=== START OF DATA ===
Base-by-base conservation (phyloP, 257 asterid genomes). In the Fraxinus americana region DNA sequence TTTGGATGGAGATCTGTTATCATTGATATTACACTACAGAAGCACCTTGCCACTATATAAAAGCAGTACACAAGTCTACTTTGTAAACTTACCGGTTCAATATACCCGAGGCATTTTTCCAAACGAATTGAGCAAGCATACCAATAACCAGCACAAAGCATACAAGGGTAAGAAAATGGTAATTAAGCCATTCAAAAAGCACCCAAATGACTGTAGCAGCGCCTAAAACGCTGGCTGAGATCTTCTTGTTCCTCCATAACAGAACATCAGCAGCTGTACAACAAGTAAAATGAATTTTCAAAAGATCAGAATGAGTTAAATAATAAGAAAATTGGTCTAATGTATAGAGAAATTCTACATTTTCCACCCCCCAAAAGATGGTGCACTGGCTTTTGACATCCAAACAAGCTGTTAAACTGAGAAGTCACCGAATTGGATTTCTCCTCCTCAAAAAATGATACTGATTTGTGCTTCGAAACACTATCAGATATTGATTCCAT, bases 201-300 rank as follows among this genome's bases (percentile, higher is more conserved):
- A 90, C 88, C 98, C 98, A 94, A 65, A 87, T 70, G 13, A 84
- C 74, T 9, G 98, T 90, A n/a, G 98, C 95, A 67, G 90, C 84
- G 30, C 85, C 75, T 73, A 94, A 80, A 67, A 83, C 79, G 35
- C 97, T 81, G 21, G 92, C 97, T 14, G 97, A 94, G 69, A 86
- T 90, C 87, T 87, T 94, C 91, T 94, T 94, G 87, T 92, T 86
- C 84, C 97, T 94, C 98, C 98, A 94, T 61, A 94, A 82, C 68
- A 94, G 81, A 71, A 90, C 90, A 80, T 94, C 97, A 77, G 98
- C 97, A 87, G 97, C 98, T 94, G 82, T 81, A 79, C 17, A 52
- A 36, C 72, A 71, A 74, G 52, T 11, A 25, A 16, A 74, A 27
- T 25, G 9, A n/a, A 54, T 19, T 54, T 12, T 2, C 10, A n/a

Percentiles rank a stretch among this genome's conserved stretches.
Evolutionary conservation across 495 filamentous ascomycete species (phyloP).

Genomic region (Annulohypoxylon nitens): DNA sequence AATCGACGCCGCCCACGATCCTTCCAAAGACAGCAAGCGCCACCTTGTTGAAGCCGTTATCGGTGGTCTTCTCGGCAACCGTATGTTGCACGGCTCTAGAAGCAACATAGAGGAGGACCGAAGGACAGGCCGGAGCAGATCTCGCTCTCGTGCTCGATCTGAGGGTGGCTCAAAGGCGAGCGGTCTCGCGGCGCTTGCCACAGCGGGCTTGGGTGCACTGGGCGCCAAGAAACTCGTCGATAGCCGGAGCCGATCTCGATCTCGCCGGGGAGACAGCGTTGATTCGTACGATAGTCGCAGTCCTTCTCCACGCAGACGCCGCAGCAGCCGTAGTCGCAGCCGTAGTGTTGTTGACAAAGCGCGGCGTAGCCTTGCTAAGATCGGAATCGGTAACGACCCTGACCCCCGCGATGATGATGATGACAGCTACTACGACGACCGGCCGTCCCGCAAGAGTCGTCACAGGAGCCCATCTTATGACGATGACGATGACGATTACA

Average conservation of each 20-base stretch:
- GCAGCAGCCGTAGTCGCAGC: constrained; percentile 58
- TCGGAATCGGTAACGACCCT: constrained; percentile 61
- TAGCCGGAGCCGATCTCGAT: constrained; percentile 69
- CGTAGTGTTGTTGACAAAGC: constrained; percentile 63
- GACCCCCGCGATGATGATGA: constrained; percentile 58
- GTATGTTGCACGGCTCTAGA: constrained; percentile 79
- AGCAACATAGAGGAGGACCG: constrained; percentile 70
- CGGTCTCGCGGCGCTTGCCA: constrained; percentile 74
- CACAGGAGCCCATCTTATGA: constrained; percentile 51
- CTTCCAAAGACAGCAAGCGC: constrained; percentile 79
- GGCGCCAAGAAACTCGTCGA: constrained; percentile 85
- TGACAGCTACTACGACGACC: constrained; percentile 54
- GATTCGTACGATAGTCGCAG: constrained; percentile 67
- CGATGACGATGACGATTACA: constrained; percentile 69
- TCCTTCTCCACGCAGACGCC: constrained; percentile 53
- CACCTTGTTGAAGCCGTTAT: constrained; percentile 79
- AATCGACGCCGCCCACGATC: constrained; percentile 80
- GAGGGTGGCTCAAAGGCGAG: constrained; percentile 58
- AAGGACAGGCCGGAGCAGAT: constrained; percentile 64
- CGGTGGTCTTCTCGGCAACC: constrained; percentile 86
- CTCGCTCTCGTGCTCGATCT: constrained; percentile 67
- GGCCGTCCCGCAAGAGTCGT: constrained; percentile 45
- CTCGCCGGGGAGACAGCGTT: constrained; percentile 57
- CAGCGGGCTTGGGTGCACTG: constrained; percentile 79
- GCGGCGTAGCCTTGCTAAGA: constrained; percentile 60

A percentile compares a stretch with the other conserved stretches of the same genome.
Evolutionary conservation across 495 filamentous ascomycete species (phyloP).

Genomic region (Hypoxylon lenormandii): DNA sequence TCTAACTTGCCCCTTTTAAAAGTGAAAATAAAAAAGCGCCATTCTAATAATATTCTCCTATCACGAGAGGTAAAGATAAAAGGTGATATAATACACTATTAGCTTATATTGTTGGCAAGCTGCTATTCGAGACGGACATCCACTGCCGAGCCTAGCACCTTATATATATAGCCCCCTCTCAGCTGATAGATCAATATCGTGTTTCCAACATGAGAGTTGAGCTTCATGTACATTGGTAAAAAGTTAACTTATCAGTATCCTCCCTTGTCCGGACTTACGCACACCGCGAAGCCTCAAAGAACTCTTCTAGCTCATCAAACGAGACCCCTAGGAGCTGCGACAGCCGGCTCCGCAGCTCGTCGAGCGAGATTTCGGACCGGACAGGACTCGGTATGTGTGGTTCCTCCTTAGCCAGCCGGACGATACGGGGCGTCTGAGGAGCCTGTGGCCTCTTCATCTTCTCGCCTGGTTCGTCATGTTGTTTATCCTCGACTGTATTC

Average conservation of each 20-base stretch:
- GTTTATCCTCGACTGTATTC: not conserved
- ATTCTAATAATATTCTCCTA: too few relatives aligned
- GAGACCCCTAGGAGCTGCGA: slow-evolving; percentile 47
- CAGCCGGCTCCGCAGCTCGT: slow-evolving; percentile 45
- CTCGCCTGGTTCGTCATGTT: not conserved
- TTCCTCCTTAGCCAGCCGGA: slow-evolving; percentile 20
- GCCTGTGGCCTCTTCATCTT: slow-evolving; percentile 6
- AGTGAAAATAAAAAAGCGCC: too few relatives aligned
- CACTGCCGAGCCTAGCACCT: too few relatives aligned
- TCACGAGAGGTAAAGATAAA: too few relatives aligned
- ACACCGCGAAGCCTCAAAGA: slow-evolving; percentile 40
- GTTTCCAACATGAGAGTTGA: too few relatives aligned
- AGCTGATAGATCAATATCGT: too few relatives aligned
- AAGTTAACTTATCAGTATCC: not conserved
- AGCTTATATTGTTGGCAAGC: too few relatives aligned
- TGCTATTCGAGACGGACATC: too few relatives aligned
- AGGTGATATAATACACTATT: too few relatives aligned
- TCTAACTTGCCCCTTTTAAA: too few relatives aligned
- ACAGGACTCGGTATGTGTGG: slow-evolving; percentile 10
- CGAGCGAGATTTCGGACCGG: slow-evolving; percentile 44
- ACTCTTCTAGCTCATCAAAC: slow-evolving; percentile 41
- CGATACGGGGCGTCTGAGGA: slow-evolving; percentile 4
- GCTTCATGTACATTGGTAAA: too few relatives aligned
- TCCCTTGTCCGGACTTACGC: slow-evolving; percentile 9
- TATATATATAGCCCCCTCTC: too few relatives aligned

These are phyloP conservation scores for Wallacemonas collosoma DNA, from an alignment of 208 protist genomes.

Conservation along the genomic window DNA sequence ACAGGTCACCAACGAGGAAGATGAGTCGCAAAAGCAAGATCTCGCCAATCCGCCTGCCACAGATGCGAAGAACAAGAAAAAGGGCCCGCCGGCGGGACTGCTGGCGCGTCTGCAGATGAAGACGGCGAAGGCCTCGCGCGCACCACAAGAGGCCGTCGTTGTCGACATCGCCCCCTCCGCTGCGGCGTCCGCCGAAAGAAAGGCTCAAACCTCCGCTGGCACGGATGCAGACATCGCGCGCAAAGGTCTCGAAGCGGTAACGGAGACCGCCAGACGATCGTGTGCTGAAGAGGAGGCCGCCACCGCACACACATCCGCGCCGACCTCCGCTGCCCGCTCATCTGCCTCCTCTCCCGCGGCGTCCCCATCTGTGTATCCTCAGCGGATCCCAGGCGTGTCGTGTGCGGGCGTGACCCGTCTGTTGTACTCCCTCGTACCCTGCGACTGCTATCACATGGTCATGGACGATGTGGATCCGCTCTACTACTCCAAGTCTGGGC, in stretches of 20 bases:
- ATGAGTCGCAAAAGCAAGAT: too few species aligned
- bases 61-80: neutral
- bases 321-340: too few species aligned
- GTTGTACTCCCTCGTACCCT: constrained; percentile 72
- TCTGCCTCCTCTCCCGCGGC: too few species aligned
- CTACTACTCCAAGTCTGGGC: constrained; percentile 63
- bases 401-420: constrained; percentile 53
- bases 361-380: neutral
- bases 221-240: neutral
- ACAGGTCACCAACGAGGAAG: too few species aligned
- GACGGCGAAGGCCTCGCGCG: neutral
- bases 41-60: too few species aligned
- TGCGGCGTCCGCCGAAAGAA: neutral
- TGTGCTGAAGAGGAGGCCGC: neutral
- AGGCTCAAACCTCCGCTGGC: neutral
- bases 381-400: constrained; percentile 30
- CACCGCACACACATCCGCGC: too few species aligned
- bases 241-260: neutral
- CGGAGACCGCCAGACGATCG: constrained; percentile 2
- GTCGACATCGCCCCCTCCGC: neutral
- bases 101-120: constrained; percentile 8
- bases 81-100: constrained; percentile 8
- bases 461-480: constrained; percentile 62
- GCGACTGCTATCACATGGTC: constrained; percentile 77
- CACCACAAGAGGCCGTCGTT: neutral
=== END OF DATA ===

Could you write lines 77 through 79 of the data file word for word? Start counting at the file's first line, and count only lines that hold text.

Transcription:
- CTACTACTCCAAGTCTGGGC: constrained; percentile 63
- bases 401-420: constrained; percentile 53
- bases 361-380: neutral